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12 apps that show you how you’re wasting time — and help you make better use of it

You never thought juggling—a term typically reserved for circus clowns or the party trick you tried to learn in college—would be something you practice daily. Yet, as an entrepreneur, juggling is something you have to constantly practice in order for all balls, bowling pins, and rubber chickens (so to speak) of different sizes to not drop around you.

Time management
Time management /

Running your own business means driving your vision forward and all those daily to-dos are essential, but stressful and can be major time sucks. Important startup operational tasks, like fielding customer inquiries over social media, can quickly lead you down the rabbit hole of lost time online. You may be a boss, but that doesn’t mean you’re a robot! You can get pulled into newsfeed scrolling or the group chat just as easily as the next person.

Technology, in general, serves as the double edge sword—it can facilitate distractions and procrastination, but it can also be a powerful tool in helping you prioritize all those daily tasks and how you spend your time. Ultimately you want to find yourself in that sweet spot of productivity—the intersection of being both efficient and effective. To help get there, check out these 12 innovative apps that can help boost productivity, increase focus, and foster better time management practices.

You’re used to product or customer service reports providing you insight on how to optimize your operations, so why not get a regular report on how you spend your time online to optimize yourself? Knowledge is power when it comes to time management which is why a tool like RescueTime can seriously help you put your distracting/procrastination habits to rest once and for all. RescueTime is a free tool that runs in the background of your mobile and computer, and keeps track to variables like overall time spent on different apps and websites, categories of use (such as perusing news sites, using social media, sending emails, communicating over Slack, etc.), and tracks overall productivity. For instance, you know you check Instagram a lot, but who knew that it ends up costing you 45 minutes on average a day? That adds up to some serious time over the course of a week.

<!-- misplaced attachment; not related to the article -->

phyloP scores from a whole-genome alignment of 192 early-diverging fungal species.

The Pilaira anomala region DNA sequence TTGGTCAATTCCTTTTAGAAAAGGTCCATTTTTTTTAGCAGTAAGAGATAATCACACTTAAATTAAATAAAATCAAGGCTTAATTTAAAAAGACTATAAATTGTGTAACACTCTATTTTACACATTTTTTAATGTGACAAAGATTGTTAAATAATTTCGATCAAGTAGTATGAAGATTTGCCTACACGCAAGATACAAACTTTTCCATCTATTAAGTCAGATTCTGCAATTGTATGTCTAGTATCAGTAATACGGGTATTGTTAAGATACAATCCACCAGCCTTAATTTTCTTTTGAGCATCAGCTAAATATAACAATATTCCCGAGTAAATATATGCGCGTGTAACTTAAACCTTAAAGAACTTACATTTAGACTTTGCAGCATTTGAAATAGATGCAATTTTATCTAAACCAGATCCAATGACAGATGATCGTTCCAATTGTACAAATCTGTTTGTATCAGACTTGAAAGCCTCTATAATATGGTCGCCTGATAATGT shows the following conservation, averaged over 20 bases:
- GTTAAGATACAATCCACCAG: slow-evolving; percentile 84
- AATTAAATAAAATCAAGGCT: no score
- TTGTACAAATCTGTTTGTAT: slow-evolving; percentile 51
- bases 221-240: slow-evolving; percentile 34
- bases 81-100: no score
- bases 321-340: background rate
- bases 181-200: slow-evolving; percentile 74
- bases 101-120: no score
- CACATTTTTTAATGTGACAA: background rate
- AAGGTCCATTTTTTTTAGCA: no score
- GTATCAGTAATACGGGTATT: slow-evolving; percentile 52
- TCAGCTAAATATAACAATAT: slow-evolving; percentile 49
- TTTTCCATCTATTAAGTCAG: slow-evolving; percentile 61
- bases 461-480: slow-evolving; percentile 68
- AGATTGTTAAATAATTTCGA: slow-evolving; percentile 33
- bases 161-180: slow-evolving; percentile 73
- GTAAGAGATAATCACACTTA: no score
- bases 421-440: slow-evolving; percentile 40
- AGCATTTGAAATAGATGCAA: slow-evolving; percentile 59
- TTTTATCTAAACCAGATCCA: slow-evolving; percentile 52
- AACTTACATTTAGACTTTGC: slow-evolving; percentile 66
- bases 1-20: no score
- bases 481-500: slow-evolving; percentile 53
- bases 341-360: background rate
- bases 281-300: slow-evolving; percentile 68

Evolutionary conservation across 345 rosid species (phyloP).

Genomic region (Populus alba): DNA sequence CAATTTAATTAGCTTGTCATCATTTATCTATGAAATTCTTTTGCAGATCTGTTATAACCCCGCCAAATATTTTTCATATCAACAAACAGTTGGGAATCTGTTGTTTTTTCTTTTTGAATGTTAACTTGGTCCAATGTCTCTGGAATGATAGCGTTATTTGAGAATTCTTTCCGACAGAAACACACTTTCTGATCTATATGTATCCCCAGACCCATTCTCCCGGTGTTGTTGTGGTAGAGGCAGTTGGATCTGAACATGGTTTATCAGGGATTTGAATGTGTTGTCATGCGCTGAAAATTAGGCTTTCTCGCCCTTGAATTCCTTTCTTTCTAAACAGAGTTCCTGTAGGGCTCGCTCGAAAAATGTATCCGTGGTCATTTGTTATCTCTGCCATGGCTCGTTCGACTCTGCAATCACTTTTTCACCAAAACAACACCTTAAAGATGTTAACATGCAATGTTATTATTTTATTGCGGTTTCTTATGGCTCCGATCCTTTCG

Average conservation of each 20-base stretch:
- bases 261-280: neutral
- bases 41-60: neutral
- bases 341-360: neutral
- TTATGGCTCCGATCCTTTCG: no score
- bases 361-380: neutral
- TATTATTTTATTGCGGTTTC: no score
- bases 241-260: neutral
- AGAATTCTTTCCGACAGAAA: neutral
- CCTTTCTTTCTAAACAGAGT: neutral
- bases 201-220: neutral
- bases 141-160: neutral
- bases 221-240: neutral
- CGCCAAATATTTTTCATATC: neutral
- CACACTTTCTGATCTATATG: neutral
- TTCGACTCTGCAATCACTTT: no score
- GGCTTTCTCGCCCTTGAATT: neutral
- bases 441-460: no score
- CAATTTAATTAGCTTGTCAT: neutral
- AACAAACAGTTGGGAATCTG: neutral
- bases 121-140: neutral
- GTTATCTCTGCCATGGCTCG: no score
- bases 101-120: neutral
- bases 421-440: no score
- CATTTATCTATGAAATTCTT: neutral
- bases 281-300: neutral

RescueTime encourages users to set attainable goals to help you prioritize what actually needs to get done, such as spending 30 fewer minutes a day on email. If you really want to kick that YouTube habit you can set an alarm that informs you when you’ve spent more than a certain amount of time on the site.

If one more dashboard sounds like the last thing you want added to your bookmarks, simply open the weekly email report that summarizes your usage for the week and goal progress. What about the daily activities that are offline, like meetings or phone calls? The premium model ($9/month or $72/annual) offers that plus a few other features not available on the free model like unlimited report history.


You know how it goes. You’re finishing up a presentation for the meeting tomorrow, but then the urge to check Twitter or scroll through Reddit hits. You tell yourself a five-minute break would do you some good, but then an hour later the presentation is still half-finished while you’re deep into cat videos.